3. Get More Sleep

Sleep is life. Every human needs sleep. You need deep and restful sleep that lets you feel awake and refreshed throughout the day. Everyone knows they need a good night’s sleep to look and feel their best. So logically, it makes sense that compounding good sleep habits for many can have a tremendous cumulative effect on our health. Unfortunately, the reciprocal is also true. Lack of quality sleep is tied to heart disease, obesity and diabetes. In time, these serious health conditions result in premature aging and death. As we age, we still need 7-8 hours. Contrary to what some believe, 7-8 hours is still the recommended amount for the average adult. For reference, kids need 10-12 hours while teens need about 9 hours. Let’s build healthier sleep habits.

    Lack of Sleep Contributes To:
  • Insulin resistance, a state that leads diabetes, weight gain, mood swings and out-of-control blood sugar.
  • Irritable moods and depression.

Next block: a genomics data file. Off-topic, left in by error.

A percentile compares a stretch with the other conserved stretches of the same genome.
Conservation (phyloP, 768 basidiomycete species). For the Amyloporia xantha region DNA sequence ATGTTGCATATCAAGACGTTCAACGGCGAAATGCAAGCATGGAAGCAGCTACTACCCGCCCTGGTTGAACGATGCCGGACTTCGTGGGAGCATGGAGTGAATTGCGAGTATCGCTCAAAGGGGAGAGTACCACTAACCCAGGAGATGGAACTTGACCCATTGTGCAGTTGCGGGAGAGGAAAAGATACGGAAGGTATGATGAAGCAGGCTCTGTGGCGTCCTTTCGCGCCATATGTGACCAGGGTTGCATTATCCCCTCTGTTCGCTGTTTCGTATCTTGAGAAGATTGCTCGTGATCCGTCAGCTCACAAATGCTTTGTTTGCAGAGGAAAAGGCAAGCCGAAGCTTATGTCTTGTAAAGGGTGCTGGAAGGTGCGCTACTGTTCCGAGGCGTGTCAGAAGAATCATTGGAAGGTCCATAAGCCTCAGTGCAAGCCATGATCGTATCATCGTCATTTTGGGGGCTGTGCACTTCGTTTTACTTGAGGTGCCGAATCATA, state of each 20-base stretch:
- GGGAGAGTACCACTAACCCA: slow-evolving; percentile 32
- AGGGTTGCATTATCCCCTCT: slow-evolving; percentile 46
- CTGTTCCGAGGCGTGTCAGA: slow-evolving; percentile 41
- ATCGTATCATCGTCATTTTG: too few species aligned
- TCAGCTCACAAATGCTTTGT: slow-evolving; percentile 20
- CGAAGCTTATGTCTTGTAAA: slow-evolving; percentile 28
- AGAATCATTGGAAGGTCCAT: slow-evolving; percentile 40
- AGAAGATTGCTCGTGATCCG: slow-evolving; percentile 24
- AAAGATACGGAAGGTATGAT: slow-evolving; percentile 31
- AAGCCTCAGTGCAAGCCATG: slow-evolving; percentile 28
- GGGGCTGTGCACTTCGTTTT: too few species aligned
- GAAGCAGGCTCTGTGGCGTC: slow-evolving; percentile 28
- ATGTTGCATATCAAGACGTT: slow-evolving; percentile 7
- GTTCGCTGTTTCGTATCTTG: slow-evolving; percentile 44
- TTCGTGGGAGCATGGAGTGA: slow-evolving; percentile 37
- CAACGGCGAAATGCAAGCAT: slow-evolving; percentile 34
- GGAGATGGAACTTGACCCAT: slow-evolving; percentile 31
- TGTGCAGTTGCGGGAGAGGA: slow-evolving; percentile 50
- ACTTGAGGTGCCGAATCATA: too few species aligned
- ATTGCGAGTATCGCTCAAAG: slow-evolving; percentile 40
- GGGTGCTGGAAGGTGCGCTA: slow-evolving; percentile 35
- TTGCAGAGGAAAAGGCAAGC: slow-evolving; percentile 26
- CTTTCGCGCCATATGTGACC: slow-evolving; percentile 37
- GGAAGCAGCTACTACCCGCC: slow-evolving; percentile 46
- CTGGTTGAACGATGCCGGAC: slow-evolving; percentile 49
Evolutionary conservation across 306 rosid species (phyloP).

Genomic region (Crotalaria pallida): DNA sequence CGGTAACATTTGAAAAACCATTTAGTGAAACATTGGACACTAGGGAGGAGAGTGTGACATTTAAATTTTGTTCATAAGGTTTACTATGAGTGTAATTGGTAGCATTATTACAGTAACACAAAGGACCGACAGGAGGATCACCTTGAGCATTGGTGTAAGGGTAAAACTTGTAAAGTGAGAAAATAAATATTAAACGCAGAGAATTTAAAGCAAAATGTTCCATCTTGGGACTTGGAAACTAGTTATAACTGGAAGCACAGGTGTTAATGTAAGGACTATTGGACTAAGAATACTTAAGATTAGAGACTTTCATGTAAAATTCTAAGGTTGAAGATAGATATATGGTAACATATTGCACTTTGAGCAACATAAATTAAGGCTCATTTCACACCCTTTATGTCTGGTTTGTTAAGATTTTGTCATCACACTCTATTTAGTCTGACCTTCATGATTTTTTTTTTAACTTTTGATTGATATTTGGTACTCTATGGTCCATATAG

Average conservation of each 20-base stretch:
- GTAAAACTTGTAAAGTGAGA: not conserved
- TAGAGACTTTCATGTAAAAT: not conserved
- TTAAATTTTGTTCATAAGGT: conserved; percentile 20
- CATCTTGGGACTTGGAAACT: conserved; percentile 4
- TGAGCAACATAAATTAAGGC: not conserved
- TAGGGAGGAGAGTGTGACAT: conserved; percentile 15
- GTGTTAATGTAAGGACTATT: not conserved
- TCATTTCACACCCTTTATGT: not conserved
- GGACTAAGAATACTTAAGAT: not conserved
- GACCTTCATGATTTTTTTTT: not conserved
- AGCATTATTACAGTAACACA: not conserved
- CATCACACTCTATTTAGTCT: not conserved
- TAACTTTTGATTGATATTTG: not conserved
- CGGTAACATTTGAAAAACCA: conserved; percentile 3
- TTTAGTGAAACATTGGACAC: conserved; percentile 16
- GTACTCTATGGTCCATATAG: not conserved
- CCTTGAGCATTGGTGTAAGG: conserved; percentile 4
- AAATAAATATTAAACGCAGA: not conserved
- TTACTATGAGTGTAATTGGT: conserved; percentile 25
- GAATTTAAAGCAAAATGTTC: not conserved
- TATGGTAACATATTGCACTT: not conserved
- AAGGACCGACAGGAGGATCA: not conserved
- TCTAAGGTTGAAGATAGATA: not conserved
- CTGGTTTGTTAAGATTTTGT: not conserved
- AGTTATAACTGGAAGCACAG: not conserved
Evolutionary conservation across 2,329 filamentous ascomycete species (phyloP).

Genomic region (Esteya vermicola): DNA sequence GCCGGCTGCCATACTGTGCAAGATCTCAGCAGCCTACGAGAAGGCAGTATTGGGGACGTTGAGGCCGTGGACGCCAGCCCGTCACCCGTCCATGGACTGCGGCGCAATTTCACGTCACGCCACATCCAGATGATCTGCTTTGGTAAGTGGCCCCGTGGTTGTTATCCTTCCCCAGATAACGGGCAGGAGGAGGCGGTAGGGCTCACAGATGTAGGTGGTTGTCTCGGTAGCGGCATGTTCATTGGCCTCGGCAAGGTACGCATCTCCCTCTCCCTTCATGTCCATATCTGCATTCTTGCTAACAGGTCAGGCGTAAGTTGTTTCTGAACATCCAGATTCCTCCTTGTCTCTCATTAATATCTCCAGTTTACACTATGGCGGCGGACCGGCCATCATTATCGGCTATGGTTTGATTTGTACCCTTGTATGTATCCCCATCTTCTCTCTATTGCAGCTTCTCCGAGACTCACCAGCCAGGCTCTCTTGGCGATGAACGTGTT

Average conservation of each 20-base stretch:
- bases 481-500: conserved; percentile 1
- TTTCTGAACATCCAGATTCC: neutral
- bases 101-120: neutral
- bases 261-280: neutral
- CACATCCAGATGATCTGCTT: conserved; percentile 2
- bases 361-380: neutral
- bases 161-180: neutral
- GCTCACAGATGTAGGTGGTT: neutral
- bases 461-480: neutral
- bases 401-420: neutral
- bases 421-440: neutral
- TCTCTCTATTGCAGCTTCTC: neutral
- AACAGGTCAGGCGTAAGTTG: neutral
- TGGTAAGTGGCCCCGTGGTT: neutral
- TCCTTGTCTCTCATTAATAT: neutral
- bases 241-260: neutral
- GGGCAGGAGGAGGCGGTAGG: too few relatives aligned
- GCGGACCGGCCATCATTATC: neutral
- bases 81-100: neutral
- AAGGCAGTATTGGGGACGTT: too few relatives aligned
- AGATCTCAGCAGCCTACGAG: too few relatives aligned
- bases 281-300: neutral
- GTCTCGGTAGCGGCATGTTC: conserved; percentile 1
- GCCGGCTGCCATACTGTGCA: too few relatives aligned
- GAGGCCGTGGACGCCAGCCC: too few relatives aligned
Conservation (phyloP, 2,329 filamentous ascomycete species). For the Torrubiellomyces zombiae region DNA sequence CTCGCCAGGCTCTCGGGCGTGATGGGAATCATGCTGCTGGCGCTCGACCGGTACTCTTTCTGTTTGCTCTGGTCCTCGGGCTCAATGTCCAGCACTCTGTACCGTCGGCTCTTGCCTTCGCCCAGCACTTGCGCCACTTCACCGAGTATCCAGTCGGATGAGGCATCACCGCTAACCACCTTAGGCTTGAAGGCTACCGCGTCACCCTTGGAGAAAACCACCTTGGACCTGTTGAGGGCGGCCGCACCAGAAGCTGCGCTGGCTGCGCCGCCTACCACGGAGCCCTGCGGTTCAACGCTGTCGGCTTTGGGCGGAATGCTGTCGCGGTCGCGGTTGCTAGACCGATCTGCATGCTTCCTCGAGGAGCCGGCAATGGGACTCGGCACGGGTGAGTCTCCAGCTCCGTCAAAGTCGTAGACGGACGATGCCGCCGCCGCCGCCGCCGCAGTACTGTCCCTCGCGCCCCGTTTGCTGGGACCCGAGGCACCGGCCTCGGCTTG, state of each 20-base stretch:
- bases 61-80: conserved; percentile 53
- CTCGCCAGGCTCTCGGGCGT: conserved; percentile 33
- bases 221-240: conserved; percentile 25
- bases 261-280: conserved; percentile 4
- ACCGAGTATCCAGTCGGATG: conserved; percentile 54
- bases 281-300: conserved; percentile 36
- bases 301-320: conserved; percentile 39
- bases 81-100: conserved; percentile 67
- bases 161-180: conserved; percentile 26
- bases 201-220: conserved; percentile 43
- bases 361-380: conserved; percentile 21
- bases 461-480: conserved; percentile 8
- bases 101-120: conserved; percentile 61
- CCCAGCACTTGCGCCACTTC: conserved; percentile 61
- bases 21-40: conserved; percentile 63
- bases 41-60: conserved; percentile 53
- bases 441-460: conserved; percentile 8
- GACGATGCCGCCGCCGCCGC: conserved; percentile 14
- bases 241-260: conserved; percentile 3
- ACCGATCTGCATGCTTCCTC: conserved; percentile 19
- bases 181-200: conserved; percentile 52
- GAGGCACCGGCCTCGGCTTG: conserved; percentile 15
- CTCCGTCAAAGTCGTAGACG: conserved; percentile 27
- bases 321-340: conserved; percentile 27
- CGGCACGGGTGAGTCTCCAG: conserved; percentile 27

• Body pain.
  • Fatigue that increase the risk of falling and losing balance.
  • Lack of organ and body repair at night.
  • Cardiovascular disease and hypertension.
  • Increase pain patterns.
  • reduced memory and impaired cognitive function.
    Avoid These Sleep-Disturbing Habits:
  • Excess Screen Time: Computer, cell phone & TV should be off at least 1-2 hours before bed. Light (especially blue light) from screens suppresses melatonin-production inhibiting your body from winding down for sleep.
  • Late Night Eating: Midnight snacks, especially sugary and carby foods, cause sleep-disrupting blood-sugar spikes and crashes that may also increase the urge to urinate. Also, your body’s blood sugar tanking after spiking late at night also contributes to bad dreams and waking up at the wrong time.